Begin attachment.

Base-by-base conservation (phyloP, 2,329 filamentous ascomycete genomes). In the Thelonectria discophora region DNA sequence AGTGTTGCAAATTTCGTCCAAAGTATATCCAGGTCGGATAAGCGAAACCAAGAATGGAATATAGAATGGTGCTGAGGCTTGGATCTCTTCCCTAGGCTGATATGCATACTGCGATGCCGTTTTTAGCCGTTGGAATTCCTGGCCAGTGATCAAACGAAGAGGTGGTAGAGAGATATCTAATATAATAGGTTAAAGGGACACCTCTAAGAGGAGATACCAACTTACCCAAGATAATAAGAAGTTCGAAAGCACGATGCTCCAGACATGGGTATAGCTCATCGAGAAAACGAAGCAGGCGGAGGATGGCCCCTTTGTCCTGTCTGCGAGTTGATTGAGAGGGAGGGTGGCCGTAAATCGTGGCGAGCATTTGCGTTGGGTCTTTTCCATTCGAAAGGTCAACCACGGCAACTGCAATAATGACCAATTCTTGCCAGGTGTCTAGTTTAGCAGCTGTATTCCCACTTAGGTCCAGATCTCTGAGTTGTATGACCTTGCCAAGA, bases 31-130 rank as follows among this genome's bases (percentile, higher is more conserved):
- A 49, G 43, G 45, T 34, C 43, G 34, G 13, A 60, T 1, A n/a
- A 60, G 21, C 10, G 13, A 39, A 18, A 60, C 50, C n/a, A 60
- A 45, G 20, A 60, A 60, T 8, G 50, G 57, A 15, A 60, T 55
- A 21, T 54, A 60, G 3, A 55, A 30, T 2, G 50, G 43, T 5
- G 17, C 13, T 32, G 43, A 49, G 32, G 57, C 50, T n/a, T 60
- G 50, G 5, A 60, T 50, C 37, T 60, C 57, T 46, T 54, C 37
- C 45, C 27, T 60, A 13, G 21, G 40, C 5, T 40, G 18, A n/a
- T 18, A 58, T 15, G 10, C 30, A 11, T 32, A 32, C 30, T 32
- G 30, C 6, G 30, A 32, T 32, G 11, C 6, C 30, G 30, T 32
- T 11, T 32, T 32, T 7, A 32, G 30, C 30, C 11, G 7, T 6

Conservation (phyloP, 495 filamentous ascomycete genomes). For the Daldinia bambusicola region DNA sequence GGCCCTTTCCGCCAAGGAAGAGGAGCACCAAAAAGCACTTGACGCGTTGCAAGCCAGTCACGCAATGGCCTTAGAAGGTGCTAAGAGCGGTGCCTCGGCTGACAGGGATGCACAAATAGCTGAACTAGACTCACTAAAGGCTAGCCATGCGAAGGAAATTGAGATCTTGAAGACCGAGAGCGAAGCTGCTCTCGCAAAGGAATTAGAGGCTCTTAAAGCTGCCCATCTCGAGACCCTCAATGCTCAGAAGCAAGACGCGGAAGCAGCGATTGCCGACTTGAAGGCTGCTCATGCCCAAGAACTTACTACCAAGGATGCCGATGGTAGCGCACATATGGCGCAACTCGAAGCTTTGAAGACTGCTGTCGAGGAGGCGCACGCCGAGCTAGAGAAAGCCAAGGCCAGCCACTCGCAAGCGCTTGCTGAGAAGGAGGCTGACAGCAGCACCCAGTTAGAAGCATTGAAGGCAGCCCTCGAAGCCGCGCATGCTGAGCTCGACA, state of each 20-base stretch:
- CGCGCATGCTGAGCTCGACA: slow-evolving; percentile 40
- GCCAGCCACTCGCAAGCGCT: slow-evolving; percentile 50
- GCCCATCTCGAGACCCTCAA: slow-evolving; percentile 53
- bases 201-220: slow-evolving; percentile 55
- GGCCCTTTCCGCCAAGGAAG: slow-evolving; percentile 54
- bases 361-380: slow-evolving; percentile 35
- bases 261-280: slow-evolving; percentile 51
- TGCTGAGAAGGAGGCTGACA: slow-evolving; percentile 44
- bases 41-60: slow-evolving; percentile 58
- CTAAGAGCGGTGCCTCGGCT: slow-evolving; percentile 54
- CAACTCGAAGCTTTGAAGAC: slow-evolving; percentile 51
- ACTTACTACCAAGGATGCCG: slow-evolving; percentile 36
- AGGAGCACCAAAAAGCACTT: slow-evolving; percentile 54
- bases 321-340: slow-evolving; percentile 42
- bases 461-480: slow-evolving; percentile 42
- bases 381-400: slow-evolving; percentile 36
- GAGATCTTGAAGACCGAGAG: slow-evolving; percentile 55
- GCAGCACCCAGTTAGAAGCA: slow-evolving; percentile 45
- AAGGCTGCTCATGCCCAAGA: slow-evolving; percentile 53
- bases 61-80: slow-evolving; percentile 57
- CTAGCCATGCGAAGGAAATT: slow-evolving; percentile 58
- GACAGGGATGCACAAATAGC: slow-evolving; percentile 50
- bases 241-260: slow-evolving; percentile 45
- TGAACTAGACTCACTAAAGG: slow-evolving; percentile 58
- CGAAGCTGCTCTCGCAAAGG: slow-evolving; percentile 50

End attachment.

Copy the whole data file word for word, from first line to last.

Base-by-base conservation (phyloP, 2,329 filamentous ascomycete genomes). In the Thelonectria discophora region DNA sequence AGTGTTGCAAATTTCGTCCAAAGTATATCCAGGTCGGATAAGCGAAACCAAGAATGGAATATAGAATGGTGCTGAGGCTTGGATCTCTTCCCTAGGCTGATATGCATACTGCGATGCCGTTTTTAGCCGTTGGAATTCCTGGCCAGTGATCAAACGAAGAGGTGGTAGAGAGATATCTAATATAATAGGTTAAAGGGACACCTCTAAGAGGAGATACCAACTTACCCAAGATAATAAGAAGTTCGAAAGCACGATGCTCCAGACATGGGTATAGCTCATCGAGAAAACGAAGCAGGCGGAGGATGGCCCCTTTGTCCTGTCTGCGAGTTGATTGAGAGGGAGGGTGGCCGTAAATCGTGGCGAGCATTTGCGTTGGGTCTTTTCCATTCGAAAGGTCAACCACGGCAACTGCAATAATGACCAATTCTTGCCAGGTGTCTAGTTTAGCAGCTGTATTCCCACTTAGGTCCAGATCTCTGAGTTGTATGACCTTGCCAAGA, bases 31-130 rank as follows among this genome's bases (percentile, higher is more conserved):
- A 49, G 43, G 45, T 34, C 43, G 34, G 13, A 60, T 1, A n/a
- A 60, G 21, C 10, G 13, A 39, A 18, A 60, C 50, C n/a, A 60
- A 45, G 20, A 60, A 60, T 8, G 50, G 57, A 15, A 60, T 55
- A 21, T 54, A 60, G 3, A 55, A 30, T 2, G 50, G 43, T 5
- G 17, C 13, T 32, G 43, A 49, G 32, G 57, C 50, T n/a, T 60
- G 50, G 5, A 60, T 50, C 37, T 60, C 57, T 46, T 54, C 37
- C 45, C 27, T 60, A 13, G 21, G 40, C 5, T 40, G 18, A n/a
- T 18, A 58, T 15, G 10, C 30, A 11, T 32, A 32, C 30, T 32
- G 30, C 6, G 30, A 32, T 32, G 11, C 6, C 30, G 30, T 32
- T 11, T 32, T 32, T 7, A 32, G 30, C 30, C 11, G 7, T 6

Conservation (phyloP, 495 filamentous ascomycete genomes). For the Daldinia bambusicola region DNA sequence GGCCCTTTCCGCCAAGGAAGAGGAGCACCAAAAAGCACTTGACGCGTTGCAAGCCAGTCACGCAATGGCCTTAGAAGGTGCTAAGAGCGGTGCCTCGGCTGACAGGGATGCACAAATAGCTGAACTAGACTCACTAAAGGCTAGCCATGCGAAGGAAATTGAGATCTTGAAGACCGAGAGCGAAGCTGCTCTCGCAAAGGAATTAGAGGCTCTTAAAGCTGCCCATCTCGAGACCCTCAATGCTCAGAAGCAAGACGCGGAAGCAGCGATTGCCGACTTGAAGGCTGCTCATGCCCAAGAACTTACTACCAAGGATGCCGATGGTAGCGCACATATGGCGCAACTCGAAGCTTTGAAGACTGCTGTCGAGGAGGCGCACGCCGAGCTAGAGAAAGCCAAGGCCAGCCACTCGCAAGCGCTTGCTGAGAAGGAGGCTGACAGCAGCACCCAGTTAGAAGCATTGAAGGCAGCCCTCGAAGCCGCGCATGCTGAGCTCGACA, state of each 20-base stretch:
- CGCGCATGCTGAGCTCGACA: slow-evolving; percentile 40
- GCCAGCCACTCGCAAGCGCT: slow-evolving; percentile 50
- GCCCATCTCGAGACCCTCAA: slow-evolving; percentile 53
- bases 201-220: slow-evolving; percentile 55
- GGCCCTTTCCGCCAAGGAAG: slow-evolving; percentile 54
- bases 361-380: slow-evolving; percentile 35
- bases 261-280: slow-evolving; percentile 51
- TGCTGAGAAGGAGGCTGACA: slow-evolving; percentile 44
- bases 41-60: slow-evolving; percentile 58
- CTAAGAGCGGTGCCTCGGCT: slow-evolving; percentile 54
- CAACTCGAAGCTTTGAAGAC: slow-evolving; percentile 51
- ACTTACTACCAAGGATGCCG: slow-evolving; percentile 36
- AGGAGCACCAAAAAGCACTT: slow-evolving; percentile 54
- bases 321-340: slow-evolving; percentile 42
- bases 461-480: slow-evolving; percentile 42
- bases 381-400: slow-evolving; percentile 36
- GAGATCTTGAAGACCGAGAG: slow-evolving; percentile 55
- GCAGCACCCAGTTAGAAGCA: slow-evolving; percentile 45
- AAGGCTGCTCATGCCCAAGA: slow-evolving; percentile 53
- bases 61-80: slow-evolving; percentile 57
- CTAGCCATGCGAAGGAAATT: slow-evolving; percentile 58
- GACAGGGATGCACAAATAGC: slow-evolving; percentile 50
- bases 241-260: slow-evolving; percentile 45
- TGAACTAGACTCACTAAAGG: slow-evolving; percentile 58
- CGAAGCTGCTCTCGCAAAGG: slow-evolving; percentile 50